Utron Inc. has developed a combustion gas chamber to quickly compress metallic powders into small parts, and eventually mass-produce small and big components based on the process. It's one of many efforts by powder-metallurgy scientists to take talcum, powder-size grains of metals and turn them into pressed parts. Current methods use pressure and heat to slowly press out small batches of parts. Making large parts in this fashion requires long exposure to heat, with possible undesirable molecular changes resulting. With the combustion gas chamber process, Utron hopes to mass-produce parts "on millisecond time scales," according to Dr. Arul Mozhie, Utron senior scientist. The Utron process evolved from pulsed power and high-pressure combustion technologies developed for hypervelocity launch and other defense applications. The process uses high-pressure pulses, produced by the controlled combustion of propellants, to consolidate the tiny copper and steel powders Utron made using a higher momentum flux gas medium. The work was pursued under a contract awarded by the Ballistic Missile Defense Organization. FAX (703) 369-5298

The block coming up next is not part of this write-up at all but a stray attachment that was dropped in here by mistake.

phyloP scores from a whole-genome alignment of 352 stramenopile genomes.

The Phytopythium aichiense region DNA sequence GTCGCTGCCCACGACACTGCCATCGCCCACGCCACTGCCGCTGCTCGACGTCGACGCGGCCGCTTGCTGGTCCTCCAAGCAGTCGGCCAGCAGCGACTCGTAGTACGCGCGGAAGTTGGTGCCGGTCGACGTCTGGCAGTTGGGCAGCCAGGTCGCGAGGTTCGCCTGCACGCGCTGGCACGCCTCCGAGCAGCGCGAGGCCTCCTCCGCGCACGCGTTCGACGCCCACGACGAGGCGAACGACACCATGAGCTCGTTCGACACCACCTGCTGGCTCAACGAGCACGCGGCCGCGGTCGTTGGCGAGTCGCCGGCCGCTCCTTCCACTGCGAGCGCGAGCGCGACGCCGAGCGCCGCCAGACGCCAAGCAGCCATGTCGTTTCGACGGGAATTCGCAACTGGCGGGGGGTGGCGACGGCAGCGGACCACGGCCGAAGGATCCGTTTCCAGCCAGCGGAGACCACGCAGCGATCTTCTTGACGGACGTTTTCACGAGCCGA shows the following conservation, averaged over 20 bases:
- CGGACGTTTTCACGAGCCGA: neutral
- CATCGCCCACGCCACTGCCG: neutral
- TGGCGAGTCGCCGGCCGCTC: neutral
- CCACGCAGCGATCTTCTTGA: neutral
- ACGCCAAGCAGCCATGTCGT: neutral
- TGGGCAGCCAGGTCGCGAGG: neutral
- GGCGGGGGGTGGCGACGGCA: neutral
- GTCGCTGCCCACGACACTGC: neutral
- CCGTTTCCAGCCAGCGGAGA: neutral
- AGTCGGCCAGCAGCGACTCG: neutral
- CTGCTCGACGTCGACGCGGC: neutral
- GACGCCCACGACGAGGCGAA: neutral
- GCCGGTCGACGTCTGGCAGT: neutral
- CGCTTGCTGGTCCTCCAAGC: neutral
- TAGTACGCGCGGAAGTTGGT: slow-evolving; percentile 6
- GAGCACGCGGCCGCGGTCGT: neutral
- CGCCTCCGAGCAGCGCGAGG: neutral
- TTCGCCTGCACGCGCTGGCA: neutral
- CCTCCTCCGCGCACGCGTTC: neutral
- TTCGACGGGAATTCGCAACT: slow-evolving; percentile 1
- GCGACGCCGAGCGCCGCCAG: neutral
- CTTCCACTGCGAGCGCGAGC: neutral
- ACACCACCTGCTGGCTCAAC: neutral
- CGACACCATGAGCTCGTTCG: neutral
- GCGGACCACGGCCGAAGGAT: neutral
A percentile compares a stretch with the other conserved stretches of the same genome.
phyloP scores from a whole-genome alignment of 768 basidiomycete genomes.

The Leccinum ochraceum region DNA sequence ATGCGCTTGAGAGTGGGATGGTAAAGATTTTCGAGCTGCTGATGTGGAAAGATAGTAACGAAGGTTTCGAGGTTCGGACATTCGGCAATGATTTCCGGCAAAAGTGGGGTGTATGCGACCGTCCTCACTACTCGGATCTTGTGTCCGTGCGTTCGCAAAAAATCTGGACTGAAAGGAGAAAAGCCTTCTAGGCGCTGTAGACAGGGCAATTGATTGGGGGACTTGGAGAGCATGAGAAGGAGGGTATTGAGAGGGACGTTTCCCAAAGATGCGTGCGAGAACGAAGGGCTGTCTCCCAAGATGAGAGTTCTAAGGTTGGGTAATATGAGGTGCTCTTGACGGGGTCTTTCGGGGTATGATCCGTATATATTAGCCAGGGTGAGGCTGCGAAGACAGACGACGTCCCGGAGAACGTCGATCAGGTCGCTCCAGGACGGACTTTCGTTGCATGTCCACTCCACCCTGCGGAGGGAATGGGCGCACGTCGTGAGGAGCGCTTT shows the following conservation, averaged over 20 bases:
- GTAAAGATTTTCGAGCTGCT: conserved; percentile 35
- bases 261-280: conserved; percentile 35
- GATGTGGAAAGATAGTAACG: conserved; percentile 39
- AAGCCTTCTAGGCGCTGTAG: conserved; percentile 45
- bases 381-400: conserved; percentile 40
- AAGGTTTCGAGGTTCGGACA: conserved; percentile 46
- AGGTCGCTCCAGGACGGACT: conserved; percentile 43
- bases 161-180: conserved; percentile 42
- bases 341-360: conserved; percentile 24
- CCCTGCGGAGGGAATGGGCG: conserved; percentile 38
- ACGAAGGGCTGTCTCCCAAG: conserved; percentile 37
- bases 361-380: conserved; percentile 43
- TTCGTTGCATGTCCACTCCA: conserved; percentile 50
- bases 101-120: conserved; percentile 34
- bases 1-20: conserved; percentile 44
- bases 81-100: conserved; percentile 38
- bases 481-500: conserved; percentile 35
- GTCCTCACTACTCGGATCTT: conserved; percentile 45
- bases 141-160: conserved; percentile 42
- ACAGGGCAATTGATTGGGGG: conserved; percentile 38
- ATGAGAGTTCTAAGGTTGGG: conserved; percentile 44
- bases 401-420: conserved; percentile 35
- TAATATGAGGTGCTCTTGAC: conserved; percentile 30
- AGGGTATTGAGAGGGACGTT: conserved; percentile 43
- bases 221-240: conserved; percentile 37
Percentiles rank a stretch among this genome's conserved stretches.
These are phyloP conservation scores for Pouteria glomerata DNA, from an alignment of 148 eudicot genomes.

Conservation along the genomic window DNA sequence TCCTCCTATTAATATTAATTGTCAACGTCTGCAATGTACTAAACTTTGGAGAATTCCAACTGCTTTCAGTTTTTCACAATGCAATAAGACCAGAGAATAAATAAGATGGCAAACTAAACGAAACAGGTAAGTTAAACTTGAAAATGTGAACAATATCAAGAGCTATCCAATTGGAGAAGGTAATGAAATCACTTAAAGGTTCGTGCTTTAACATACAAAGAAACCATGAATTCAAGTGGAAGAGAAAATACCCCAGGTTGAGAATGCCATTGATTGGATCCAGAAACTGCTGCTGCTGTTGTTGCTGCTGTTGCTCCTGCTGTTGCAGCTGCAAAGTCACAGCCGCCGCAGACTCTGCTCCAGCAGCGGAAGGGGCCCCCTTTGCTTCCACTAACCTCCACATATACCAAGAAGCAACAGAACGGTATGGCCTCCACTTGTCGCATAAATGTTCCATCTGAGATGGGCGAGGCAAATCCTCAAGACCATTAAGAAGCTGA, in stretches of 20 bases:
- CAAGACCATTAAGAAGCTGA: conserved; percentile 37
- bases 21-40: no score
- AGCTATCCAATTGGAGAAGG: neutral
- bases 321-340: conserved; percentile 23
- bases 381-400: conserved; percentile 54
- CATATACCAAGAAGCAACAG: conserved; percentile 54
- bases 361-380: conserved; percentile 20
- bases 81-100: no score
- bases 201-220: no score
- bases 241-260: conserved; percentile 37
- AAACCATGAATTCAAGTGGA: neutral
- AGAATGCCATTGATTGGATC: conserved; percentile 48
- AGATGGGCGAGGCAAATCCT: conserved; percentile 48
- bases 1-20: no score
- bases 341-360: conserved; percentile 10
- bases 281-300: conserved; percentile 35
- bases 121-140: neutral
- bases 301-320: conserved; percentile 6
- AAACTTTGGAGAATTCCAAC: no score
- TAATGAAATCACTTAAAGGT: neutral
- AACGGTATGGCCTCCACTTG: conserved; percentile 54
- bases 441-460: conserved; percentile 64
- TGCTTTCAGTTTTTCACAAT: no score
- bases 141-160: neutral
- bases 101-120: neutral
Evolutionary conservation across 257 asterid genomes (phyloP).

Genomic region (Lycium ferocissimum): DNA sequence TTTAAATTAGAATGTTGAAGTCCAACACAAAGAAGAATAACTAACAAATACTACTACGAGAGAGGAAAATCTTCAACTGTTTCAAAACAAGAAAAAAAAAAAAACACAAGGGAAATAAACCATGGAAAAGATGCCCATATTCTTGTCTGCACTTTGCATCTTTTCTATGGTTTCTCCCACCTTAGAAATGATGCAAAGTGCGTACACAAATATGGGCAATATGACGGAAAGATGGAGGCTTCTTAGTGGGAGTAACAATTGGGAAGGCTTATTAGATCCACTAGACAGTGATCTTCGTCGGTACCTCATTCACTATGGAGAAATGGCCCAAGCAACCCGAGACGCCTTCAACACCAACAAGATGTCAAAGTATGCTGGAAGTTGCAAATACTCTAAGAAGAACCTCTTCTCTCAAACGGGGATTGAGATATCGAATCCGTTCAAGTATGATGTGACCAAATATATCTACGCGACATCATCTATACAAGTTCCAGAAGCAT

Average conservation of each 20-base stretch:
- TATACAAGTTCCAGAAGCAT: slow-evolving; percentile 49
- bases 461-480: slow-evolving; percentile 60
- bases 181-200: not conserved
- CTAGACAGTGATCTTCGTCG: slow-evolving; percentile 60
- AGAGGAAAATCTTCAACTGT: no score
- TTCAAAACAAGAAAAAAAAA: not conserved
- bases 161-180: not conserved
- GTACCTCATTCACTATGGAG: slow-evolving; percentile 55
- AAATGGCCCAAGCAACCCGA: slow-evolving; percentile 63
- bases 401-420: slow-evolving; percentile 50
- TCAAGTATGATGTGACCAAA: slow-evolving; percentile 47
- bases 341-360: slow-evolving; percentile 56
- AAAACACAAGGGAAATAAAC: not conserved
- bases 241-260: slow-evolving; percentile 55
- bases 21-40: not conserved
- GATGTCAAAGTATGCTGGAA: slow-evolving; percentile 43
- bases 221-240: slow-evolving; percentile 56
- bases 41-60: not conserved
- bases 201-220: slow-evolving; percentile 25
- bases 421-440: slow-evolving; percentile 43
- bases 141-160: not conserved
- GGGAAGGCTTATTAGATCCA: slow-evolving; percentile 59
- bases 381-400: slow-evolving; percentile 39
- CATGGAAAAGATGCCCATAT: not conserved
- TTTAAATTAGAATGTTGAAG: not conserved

Engineers at Fuel Cell Energy have found a way to take advantage of a side reaction, unique to their carbonate fuel cell that has nothing to do with energy production, as a potential, cost-effective solution to capturing carbon from fossil fuel power plants.
This is part one of an article discussing the University of Washington’s nationally ranked FSAE electric car (eCar) and combustible car (cCar). Stay tuned for part two, tomorrow, which will discuss the four unique PCBs used in both the eCar and cCars.
Researchers working with additive manufacturing have said multimaterial techniques will allow industry “to fabricate materials with combinations of density, strength, and thermal expansion that do not exist [yet].”
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